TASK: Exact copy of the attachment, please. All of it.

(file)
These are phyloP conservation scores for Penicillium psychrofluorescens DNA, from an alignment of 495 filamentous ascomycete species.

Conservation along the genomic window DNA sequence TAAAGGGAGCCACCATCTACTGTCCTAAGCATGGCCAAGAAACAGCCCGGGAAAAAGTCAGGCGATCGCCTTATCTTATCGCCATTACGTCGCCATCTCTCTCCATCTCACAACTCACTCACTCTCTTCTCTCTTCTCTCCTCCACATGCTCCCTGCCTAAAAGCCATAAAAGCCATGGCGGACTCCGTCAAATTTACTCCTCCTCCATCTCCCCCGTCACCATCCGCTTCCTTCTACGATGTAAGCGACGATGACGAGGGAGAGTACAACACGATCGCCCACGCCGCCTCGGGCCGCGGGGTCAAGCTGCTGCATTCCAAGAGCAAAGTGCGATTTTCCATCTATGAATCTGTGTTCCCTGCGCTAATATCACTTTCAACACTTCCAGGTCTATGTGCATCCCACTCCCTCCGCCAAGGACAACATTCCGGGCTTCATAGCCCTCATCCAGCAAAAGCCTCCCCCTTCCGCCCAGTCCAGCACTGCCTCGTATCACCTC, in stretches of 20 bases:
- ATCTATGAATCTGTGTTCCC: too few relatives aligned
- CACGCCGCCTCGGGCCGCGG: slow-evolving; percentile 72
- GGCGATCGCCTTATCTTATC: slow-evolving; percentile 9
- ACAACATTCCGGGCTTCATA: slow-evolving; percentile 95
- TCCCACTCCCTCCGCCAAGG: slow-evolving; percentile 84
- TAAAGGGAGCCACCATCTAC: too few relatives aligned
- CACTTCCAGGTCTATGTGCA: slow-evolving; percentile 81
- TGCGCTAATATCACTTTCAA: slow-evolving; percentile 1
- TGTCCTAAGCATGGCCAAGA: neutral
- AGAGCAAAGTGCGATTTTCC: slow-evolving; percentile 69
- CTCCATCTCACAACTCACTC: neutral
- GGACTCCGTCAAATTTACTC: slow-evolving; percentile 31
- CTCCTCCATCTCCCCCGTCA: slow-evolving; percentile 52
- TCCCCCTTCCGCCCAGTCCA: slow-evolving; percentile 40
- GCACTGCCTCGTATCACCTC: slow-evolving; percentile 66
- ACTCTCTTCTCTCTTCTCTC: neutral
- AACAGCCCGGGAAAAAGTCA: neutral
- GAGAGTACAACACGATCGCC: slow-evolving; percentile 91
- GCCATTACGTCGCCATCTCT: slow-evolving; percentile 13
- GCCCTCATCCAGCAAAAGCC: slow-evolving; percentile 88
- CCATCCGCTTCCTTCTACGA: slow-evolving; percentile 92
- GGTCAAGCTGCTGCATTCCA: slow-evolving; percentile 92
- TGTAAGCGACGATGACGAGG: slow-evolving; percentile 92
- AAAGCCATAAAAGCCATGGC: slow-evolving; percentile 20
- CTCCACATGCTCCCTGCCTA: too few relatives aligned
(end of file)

These are phyloP conservation scores for Penicillium psychrofluorescens DNA, from an alignment of 495 filamentous ascomycete species.

Conservation along the genomic window DNA sequence TAAAGGGAGCCACCATCTACTGTCCTAAGCATGGCCAAGAAACAGCCCGGGAAAAAGTCAGGCGATCGCCTTATCTTATCGCCATTACGTCGCCATCTCTCTCCATCTCACAACTCACTCACTCTCTTCTCTCTTCTCTCCTCCACATGCTCCCTGCCTAAAAGCCATAAAAGCCATGGCGGACTCCGTCAAATTTACTCCTCCTCCATCTCCCCCGTCACCATCCGCTTCCTTCTACGATGTAAGCGACGATGACGAGGGAGAGTACAACACGATCGCCCACGCCGCCTCGGGCCGCGGGGTCAAGCTGCTGCATTCCAAGAGCAAAGTGCGATTTTCCATCTATGAATCTGTGTTCCCTGCGCTAATATCACTTTCAACACTTCCAGGTCTATGTGCATCCCACTCCCTCCGCCAAGGACAACATTCCGGGCTTCATAGCCCTCATCCAGCAAAAGCCTCCCCCTTCCGCCCAGTCCAGCACTGCCTCGTATCACCTC, in stretches of 20 bases:
- ATCTATGAATCTGTGTTCCC: too few relatives aligned
- CACGCCGCCTCGGGCCGCGG: slow-evolving; percentile 72
- GGCGATCGCCTTATCTTATC: slow-evolving; percentile 9
- ACAACATTCCGGGCTTCATA: slow-evolving; percentile 95
- TCCCACTCCCTCCGCCAAGG: slow-evolving; percentile 84
- TAAAGGGAGCCACCATCTAC: too few relatives aligned
- CACTTCCAGGTCTATGTGCA: slow-evolving; percentile 81
- TGCGCTAATATCACTTTCAA: slow-evolving; percentile 1
- TGTCCTAAGCATGGCCAAGA: neutral
- AGAGCAAAGTGCGATTTTCC: slow-evolving; percentile 69
- CTCCATCTCACAACTCACTC: neutral
- GGACTCCGTCAAATTTACTC: slow-evolving; percentile 31
- CTCCTCCATCTCCCCCGTCA: slow-evolving; percentile 52
- TCCCCCTTCCGCCCAGTCCA: slow-evolving; percentile 40
- GCACTGCCTCGTATCACCTC: slow-evolving; percentile 66
- ACTCTCTTCTCTCTTCTCTC: neutral
- AACAGCCCGGGAAAAAGTCA: neutral
- GAGAGTACAACACGATCGCC: slow-evolving; percentile 91
- GCCATTACGTCGCCATCTCT: slow-evolving; percentile 13
- GCCCTCATCCAGCAAAAGCC: slow-evolving; percentile 88
- CCATCCGCTTCCTTCTACGA: slow-evolving; percentile 92
- GGTCAAGCTGCTGCATTCCA: slow-evolving; percentile 92
- TGTAAGCGACGATGACGAGG: slow-evolving; percentile 92
- AAAGCCATAAAAGCCATGGC: slow-evolving; percentile 20
- CTCCACATGCTCCCTGCCTA: too few relatives aligned